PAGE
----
Within three weeks of that meeting, we received an email from the General Director of Institutional Quality with the information updated and in an open format. But the file only contained the purchases and contracts of UPEJOL and the Government Budget Execution 2014-2018. We still had to corroborate the contracts linked to the infrastructure: Olympic Village and Park. To do so, we decided to download the information from the BA Infrastructure data portal of the City Government that includes data of the most important projects of the City and of the awarded companies, description of the work and amounts.

This is how we managed to manually reconstruct the total cost of the Youth Olympic  Games that exceeds 8 billion pesos and to explain in detail on what specifically the Government spent the money on. Until then, the Government had repeatedly refused to report the money they had spent and they didn’t have a site with systematized and open information about it.

In addition, with the information published in the budget, we showed what other stuff you can build with 8 billion pesos. In other words, we explained what that money represents. That is, we showed that the expenditure required for the event organization exceeds the total investment needed to build the most expensive and largest work in the city, the Paseo del Bajo, which costs 6 billion pesos. Furthermore, we showed that 8 billion pesos represents four times the annual budget of a hospital like Ricardo Gutierrez and almost ten times more than the budget of the Moyano hospital.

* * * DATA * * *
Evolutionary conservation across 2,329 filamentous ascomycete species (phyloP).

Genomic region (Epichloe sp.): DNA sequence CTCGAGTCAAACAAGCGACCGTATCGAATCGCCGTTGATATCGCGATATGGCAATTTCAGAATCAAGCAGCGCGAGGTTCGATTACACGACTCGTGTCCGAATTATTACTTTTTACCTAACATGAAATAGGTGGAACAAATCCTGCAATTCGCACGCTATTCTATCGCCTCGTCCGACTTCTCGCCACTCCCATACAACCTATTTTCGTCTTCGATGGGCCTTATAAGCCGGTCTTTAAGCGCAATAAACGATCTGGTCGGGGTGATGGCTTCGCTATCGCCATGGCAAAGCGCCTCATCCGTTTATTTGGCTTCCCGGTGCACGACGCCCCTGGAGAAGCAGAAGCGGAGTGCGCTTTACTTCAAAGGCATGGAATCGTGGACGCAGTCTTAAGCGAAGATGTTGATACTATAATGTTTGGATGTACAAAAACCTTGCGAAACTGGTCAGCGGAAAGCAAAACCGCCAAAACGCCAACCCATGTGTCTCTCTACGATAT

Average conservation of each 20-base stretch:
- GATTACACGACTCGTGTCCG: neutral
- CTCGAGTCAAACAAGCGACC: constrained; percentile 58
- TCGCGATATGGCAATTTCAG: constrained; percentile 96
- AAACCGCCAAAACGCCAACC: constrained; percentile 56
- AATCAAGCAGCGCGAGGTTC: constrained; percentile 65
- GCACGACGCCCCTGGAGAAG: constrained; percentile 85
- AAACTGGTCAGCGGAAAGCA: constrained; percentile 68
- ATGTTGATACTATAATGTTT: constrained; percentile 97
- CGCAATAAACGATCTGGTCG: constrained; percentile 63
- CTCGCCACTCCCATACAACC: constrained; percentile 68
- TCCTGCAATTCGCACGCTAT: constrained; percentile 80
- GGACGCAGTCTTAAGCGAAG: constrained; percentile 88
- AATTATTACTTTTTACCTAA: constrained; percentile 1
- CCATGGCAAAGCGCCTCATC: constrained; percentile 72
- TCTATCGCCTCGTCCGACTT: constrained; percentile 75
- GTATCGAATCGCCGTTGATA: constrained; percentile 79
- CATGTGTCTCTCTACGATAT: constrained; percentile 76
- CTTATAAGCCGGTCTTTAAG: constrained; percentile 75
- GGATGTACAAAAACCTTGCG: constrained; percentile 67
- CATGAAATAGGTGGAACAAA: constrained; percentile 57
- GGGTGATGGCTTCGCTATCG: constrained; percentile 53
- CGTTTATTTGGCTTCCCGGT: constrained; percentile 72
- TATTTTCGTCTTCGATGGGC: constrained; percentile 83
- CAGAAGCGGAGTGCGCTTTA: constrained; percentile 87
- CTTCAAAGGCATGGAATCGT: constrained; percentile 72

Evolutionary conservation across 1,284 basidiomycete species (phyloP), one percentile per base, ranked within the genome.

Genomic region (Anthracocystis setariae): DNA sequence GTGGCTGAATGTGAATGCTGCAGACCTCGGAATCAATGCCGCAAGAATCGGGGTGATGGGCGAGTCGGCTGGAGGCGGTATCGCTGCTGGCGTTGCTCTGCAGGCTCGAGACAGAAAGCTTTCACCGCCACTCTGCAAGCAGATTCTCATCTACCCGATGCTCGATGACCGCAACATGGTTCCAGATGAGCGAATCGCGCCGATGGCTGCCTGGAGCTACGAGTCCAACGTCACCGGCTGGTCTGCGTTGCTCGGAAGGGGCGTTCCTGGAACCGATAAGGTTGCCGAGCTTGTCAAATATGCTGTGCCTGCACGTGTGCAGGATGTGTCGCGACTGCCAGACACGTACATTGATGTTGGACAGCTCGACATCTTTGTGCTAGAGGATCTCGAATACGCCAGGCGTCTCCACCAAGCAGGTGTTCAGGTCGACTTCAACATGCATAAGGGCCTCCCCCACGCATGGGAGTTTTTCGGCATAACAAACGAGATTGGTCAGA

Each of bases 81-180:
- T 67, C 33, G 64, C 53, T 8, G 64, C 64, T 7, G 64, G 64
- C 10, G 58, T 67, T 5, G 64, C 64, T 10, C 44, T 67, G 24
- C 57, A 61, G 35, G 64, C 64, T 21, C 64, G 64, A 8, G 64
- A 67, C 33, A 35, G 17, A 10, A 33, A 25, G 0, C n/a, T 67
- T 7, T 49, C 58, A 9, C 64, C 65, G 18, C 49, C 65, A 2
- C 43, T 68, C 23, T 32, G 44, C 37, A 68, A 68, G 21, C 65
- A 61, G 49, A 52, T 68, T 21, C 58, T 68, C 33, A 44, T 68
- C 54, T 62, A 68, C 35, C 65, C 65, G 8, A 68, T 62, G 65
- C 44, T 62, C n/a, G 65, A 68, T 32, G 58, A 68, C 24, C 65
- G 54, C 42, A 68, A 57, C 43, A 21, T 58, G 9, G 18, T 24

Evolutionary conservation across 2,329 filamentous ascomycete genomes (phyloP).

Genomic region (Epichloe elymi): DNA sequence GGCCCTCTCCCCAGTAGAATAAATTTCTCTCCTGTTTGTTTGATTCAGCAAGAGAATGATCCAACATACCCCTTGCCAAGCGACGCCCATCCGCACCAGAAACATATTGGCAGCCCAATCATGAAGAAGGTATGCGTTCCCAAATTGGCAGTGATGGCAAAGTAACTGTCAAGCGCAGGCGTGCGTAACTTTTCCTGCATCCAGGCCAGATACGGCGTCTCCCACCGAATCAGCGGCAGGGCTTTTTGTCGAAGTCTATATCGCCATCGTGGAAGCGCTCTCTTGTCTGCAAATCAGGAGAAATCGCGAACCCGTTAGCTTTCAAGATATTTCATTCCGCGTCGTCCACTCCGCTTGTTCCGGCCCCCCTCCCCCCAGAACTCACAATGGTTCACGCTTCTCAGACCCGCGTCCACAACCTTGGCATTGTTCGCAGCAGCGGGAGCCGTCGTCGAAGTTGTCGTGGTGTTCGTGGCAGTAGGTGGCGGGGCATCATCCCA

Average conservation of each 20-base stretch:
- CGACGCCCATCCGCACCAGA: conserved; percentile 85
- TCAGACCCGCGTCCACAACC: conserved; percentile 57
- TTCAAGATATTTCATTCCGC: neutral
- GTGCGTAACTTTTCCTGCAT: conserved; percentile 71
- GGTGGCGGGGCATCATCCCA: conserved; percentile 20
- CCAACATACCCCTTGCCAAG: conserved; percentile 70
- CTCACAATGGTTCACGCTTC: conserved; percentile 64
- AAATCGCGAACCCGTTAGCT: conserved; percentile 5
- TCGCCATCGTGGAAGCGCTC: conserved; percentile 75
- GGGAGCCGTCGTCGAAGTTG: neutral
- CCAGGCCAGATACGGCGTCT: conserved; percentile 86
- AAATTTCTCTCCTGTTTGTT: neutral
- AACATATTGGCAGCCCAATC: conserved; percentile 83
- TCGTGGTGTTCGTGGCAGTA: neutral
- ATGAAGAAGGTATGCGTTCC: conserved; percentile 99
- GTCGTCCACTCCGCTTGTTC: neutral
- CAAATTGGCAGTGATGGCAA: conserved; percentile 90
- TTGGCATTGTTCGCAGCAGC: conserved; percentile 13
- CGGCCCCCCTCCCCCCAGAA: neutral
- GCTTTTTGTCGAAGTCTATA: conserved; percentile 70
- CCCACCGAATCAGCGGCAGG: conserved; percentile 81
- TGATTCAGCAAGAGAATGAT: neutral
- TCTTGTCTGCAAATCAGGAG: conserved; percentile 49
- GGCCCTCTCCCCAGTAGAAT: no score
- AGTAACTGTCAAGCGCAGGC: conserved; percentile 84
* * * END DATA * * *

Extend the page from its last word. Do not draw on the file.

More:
Parte del documento oficial de la postulación que el Gobierno de la Ciudad de Buenos Aires presentó ante el COI

Finally, we also gained access to an official document where the Government stated on their initial application as candidates to host the Games that they estimated an expenditure of only 231 million dollars at a price of 4.50 pesos and an annual inflation of 5.7% for 2018

Finally, we also gained access to an official document where the Government stated on their initial application as candidates to host the Games that they estimated an expenditure of only 231 million dollars at a price of 4.50 pesos and an annual inflation of 5.7% for 2018.

Regarding the impact of the investigation, the City Government informed us that, based on our request, they were able to resolve the errors that existed between agencies and were able to systematize and concentrate the information. That’s why they decided to create a legacy site for the Youth Olympic Games with the information gathered and then become the first city to open to transparency site about the Olympic event. We managed to negotiate that the publication of the site had to be subsequent to our investigation. Although the page does not report the total amounts and the information is disseminated in different bases, at least they opened the information so that the citizens can access by themselves.

The research was presented in digital format, paper and television programs.